NAM’s position on sovereign debt restructuring

Sovereign debt restructuring can be defined as an exchange of outstanding sovereign debt instruments, such as loans or bonds, for new debt instruments or cash through a formal process. Sovereign debt here refers to debt issued or guaranteed by the government of a sovereign state. Sovereign debt restructuring entails two main elements: debt rescheduling, defined as a lengthening of maturities of the old debt, possibly involving lower interest rates; and debt reduction, defined as a reduction in the face (nominal) value of the old instruments. Both types of debt operations entail a loss in the present value of creditor claims. Since the 2008 global financial crisis, there has been a wave of sovereign debt defaults and restructurings in both advanced and emerging market economies.

The Non-Aligned Movement has adopted its principled position on sovereign debt restructuring in accordance with the United Nations General Assembly resolution 69/319 titled “Basic Principles on Sovereign Debt Restructuring Processes” adopted on 10 September 2015. UN Resolution 69/319 states that a Sovereign State has the right, in the exercise of its discretion, to design its macroeconomic policy, including restructuring its sovereign debt, which should not be frustrated or impeded by any abusive measures. Restructuring should be done as the last resort and preserving at the outset creditors’ rights.

The resolution also calls for good faith by both the sovereign debtor and all its creditors, which would entail their engagement in constructive sovereign debt restructuring workout negotiations and other stages of the process with the aim of a prompt and durable re-establishment of debt sustainability and debt servicing, as well as achieving the support of a critical mass of creditors through a constructive dialogue regarding the restructuring terms.

The UN resolution also calls for transparency through timely sharing of both data and processes related to sovereign debt workouts, so as to enhance the accountability of the concerned actors. In accordance with the UN Principles, NAM too stresses on the implementation of the principles on legitimacy and sustainability.

Legitimacy entails that the establishment of institutions and the operations related to sovereign debt restructuring workouts respect requirements of inclusiveness and the rule of law, at all levels. The terms and conditions of the original contracts should remain valid until such time as they are modified by a restructuring agreement. Sustainability implies that sovereign debt restructuring workouts are completed in a timely and efficient manner and lead to a stable debt situation in the debtor State, preserving at the outset creditors’ rights while promoting sustained and inclusive economic growth and sustainable development, minimizing economic and social costs, warranting the stability of the international financial system and respecting human rights.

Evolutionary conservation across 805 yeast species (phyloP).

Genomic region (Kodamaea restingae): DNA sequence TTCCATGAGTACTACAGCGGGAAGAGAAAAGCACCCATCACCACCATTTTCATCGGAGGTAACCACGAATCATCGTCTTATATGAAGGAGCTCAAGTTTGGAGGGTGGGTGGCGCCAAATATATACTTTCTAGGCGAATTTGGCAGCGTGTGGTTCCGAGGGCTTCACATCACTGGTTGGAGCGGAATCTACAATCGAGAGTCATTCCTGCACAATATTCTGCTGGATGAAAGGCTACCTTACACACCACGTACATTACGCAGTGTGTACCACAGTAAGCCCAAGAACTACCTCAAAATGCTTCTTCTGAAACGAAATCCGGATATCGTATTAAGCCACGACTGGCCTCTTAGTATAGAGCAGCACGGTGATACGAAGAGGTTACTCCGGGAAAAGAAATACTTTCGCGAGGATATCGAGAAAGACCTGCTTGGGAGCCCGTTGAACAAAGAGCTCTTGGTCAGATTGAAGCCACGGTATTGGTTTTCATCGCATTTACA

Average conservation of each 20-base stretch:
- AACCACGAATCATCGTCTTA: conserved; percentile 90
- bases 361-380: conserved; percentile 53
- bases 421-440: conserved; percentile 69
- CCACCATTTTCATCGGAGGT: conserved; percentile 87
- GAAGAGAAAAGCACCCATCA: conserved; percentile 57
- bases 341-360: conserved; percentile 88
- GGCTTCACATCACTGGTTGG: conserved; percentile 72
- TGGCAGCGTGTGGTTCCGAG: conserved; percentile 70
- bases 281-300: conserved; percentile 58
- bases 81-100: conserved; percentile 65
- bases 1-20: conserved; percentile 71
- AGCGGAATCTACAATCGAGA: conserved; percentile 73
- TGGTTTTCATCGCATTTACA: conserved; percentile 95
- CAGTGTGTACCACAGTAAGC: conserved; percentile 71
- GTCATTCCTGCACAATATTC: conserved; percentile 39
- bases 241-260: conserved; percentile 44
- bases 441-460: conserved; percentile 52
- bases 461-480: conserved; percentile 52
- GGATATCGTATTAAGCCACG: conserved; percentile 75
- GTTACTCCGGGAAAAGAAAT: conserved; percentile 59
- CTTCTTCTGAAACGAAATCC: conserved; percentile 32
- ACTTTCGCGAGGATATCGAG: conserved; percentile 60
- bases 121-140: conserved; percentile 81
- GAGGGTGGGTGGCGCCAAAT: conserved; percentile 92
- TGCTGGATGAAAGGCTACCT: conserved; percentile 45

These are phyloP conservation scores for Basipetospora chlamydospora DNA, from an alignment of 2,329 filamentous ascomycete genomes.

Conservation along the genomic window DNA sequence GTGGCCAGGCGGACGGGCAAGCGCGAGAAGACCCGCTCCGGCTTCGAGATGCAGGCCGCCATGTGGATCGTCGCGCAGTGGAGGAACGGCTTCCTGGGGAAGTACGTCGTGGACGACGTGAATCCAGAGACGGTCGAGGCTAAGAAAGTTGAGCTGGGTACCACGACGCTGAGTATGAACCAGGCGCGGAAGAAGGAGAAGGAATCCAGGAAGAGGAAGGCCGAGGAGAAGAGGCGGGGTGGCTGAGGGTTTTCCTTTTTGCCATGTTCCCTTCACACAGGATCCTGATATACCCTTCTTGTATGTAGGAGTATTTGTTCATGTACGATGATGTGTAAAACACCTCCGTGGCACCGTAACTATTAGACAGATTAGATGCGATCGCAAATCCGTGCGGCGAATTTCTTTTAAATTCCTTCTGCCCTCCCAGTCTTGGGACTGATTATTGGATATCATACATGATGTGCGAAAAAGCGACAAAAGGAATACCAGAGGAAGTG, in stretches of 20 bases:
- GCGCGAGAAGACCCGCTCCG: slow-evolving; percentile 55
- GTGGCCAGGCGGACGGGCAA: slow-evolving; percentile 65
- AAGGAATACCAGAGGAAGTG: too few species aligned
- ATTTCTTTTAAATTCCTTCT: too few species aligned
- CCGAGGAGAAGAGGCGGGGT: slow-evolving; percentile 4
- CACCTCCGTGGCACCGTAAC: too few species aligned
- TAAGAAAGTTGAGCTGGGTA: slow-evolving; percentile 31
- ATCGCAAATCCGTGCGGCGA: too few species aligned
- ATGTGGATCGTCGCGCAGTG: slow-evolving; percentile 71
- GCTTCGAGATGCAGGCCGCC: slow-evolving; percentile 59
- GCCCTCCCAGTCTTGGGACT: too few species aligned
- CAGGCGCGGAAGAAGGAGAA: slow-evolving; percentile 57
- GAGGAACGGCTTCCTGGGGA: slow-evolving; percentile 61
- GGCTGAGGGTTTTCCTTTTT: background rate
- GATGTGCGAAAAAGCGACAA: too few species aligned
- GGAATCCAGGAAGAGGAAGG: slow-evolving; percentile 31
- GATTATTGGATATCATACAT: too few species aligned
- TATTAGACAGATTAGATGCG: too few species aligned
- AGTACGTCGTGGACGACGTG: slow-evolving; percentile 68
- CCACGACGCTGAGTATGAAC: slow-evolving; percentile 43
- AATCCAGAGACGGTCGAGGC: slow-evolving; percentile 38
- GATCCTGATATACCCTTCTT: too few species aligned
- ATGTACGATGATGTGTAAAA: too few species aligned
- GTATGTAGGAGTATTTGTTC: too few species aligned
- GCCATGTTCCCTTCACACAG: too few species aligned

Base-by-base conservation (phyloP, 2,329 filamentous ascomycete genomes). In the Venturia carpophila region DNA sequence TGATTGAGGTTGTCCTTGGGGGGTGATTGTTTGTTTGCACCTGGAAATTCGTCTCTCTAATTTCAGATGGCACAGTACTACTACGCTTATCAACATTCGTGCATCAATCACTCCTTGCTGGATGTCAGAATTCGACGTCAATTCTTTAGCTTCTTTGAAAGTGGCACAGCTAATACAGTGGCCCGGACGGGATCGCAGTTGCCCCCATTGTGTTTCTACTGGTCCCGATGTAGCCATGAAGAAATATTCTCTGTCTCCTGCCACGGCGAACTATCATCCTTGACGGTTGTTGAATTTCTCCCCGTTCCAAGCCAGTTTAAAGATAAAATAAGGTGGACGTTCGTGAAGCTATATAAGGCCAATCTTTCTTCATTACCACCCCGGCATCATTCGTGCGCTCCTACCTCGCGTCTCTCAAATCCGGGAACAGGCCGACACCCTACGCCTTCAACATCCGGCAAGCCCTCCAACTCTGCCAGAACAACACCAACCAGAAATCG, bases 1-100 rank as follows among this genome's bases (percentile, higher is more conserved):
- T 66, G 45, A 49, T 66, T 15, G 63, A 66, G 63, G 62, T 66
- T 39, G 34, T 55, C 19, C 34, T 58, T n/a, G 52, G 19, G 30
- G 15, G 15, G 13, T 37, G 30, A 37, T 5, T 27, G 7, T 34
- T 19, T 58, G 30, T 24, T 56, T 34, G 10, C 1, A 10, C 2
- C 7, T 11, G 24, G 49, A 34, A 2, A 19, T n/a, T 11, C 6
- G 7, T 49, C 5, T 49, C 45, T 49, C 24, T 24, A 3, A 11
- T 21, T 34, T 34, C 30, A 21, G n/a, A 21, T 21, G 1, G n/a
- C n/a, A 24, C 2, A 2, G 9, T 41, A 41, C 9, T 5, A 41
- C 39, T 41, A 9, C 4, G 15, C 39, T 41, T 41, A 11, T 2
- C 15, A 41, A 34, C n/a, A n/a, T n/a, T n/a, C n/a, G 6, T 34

Non-Aligned Movement has appreciated the work carried out by International Monetary Fund, the United Nations Conference on Trade and Development, the Department of Economic and Social Affairs of the Secretariat and the Paris Club on sovereign debt restructuring. At the 17th NAM Summit held in Venezuela in 2016, NAM recognized the roles of the United Nations and the international financial institutions in accordance with their respective mandates, and encouraged them to continue to support global efforts towards sustainable development and a durable solution to the problem of the debt of developing countries.

NAM has also allayed serious concerns about the substantial increase in the financial stability risks of many developed economies and, in particular, their high structural fragilities in financing sovereign debt created as a result of transferring private risk to the public sector. In this regard, NAM has called for urgent and coherent solutions to reduce sovereign risk in developed economies in order to prevent contagion and to mitigate its impact on the international financial system and on developing countries.

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